Nevada County

NAME OF COUNTY: Nevada County Office of Education
REGION: 3
COUNTY SUPERINTENDENT: Scott W. Lay, Nevada County Superintendent of Schools
COHORT LEAD: Teena Corker, Associate Superintendent of Educational Services
EMAIL: tcorker@nevco.org

Scroll down to see how Nevada County Office of Education and partners are working to increase student access to arts education.

The unique history of Nevada County begins prior to the Gold Rush when there were an estimated 4,000 Northern Maidu or Nisenan Indians inhabiting the area. With the discovery of gold in 1848, some of the first settlers came to Penn Valley to work the mines. The first wagons to cross the Sierra Nevada that opened the Truckee route of the California trail came through Nevada County.

About Nevada County

Nevada County is located in the Sierra Nevada, in California. It is one of the most historic and scenic areas of our state. It is a rural county comprising 978 square miles in northern California, with a population of approximately 99,000. The three incorporated cities are Grass Valley, Nevada City, and Truckee.

Most of the population (65,000) lives in the unincorporated areas. The Grass Valley/Nevada City area in the west and Truckee area in the east are separated by approximately 45 miles of National Forest and the Donner Summit mountain pass at 7,000 feet elevation.

Nevada County is home to over 11,000 students (excluding the Truckee area). This includes eight elementary school districts, one comprehensive high school district, seven independent charter schools, and one community college. Schools are located across Nevada County from the south end, near Auburn and Penn Valley to the north end, San Juan Ridge. All of which pride themselves in working collaboratively to maximize tax payer dollars, while delivering a quality educational experience for the students.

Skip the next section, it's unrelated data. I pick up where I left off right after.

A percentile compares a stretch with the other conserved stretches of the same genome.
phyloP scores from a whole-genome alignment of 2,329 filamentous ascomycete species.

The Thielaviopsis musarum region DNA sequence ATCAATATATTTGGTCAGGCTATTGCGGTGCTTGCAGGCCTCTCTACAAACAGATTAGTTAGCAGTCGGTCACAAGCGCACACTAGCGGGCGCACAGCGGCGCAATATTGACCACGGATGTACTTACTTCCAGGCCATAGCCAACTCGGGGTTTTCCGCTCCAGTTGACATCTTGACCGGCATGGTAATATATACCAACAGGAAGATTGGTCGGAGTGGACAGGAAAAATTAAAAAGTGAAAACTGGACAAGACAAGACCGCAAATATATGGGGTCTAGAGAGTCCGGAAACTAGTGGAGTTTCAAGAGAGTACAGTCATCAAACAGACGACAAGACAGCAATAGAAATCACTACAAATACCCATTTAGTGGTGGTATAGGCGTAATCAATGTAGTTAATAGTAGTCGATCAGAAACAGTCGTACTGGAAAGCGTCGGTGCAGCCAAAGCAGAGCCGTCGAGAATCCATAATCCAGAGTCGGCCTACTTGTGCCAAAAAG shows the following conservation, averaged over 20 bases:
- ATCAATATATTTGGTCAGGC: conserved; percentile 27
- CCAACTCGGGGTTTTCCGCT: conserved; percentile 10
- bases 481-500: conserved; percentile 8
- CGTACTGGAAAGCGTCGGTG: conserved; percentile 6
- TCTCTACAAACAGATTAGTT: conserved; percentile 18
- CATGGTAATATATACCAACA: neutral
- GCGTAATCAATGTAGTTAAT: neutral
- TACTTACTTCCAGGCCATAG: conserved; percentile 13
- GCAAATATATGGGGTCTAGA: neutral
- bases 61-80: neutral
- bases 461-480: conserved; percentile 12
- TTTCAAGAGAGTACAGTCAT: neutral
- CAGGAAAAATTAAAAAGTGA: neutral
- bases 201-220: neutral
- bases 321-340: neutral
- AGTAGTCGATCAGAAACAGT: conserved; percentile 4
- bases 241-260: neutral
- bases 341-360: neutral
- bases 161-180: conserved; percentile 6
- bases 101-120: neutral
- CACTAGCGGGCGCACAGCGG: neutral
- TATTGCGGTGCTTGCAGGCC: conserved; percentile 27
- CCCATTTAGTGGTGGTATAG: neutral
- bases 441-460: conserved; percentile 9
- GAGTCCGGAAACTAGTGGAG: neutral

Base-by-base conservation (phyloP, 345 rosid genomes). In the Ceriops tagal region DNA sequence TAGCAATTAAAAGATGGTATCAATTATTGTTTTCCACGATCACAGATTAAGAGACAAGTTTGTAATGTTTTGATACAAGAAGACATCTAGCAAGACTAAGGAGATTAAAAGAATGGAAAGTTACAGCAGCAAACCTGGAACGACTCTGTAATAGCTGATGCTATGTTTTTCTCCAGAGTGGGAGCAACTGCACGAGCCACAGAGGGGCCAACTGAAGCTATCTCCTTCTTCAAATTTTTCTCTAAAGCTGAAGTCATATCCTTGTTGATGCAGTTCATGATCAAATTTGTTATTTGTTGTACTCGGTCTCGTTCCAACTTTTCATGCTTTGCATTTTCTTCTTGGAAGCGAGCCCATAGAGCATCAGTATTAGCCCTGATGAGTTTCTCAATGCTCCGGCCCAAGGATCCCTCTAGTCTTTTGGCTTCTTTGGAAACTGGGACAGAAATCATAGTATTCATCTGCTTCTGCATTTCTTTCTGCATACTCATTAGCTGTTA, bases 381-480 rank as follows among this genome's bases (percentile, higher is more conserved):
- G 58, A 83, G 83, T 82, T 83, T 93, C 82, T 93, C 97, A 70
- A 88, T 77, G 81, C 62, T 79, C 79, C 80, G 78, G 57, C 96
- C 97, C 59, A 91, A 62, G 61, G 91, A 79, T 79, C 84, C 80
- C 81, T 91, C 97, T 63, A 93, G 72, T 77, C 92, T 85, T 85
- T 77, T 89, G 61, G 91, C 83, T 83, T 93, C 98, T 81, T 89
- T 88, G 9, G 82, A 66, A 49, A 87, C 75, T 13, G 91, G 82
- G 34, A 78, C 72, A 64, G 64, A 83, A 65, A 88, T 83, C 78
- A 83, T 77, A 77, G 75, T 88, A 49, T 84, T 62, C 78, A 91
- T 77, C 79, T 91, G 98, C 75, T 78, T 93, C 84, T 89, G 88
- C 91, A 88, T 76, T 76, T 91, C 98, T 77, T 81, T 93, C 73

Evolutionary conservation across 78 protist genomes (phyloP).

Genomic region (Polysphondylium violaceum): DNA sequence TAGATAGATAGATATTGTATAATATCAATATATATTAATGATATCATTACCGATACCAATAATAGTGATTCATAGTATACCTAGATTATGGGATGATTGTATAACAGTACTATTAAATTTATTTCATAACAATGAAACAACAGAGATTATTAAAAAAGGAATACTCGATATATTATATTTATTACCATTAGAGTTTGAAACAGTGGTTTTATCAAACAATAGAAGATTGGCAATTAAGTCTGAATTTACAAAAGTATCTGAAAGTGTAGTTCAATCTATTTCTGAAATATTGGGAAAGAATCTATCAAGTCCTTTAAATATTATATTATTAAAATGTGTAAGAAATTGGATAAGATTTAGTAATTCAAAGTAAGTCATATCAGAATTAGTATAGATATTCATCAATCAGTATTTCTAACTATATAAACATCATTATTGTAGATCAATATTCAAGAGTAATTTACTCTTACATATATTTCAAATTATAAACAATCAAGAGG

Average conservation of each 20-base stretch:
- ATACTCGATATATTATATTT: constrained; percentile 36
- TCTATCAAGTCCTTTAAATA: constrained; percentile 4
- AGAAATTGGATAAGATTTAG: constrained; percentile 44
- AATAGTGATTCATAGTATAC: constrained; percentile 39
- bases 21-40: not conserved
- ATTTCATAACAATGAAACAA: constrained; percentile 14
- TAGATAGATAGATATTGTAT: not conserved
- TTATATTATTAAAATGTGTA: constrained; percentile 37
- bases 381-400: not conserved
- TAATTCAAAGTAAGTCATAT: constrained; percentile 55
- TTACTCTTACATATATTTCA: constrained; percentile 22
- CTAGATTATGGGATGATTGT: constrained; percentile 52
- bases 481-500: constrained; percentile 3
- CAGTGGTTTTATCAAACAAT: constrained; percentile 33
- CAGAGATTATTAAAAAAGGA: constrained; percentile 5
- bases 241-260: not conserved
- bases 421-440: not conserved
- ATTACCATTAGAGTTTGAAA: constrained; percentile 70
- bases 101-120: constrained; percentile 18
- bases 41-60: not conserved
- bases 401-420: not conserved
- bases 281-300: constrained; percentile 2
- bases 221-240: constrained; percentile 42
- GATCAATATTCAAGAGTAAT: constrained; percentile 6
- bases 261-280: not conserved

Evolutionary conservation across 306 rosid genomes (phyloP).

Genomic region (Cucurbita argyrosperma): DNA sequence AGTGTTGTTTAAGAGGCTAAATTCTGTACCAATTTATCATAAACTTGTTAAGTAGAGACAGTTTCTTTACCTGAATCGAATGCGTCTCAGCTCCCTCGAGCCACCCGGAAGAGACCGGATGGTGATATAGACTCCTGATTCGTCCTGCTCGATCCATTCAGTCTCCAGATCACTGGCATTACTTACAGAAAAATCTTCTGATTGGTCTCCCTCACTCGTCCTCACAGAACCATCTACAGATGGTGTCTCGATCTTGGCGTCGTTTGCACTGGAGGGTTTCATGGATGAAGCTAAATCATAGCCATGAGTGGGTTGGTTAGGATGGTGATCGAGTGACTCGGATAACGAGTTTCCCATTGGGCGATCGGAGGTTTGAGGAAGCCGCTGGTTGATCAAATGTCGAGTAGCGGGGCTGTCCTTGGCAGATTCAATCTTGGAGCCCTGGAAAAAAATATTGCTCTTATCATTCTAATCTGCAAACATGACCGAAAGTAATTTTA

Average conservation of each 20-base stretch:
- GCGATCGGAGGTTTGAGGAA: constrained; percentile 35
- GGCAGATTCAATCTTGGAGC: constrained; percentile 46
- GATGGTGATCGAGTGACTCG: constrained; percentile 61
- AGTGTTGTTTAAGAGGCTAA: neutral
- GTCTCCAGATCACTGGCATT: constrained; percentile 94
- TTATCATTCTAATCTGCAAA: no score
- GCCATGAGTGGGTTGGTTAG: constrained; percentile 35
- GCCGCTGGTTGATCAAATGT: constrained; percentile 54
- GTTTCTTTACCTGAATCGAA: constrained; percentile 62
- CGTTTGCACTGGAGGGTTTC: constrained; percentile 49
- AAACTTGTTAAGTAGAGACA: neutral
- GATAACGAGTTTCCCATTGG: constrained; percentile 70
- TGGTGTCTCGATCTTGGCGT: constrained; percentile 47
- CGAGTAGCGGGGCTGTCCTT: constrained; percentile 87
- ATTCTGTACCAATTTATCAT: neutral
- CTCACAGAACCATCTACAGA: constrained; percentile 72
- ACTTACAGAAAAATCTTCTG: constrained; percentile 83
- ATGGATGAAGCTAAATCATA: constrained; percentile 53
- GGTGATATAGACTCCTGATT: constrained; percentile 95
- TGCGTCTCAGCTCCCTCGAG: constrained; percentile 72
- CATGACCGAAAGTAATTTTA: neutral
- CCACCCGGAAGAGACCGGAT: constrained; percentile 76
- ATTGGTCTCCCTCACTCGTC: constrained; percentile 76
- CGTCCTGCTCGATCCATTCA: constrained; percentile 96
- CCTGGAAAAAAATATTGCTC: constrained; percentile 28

Unique Characteristics

The unique history of Nevada County begins prior to the Gold Rush when there were an estimated 4,000 Northern Maidu or Nisenan Indians inhabiting the area. With the discovery of gold in 1848, the first white settlers came to Penn Valley to work the mines. The first wagons to cross the Sierra Nevada that opened the Truckee route of the California trail came through Nevada County. The County was the site of the infamous Donner Party tragedy as well as being the center of the northern mines during the Gold Rush. Portions of the first transcontinental railroad and the first transcontinental automobile road were located within the County.  Famous stage personalities, writers, politicians, and industrialists emanated from or found homes in the County.  More recently, Nevada County’s high tech firms, outstanding schools, rich artistic community, cultural attractions, and scenic natural resources make it a desirable location for residents and visitors alike.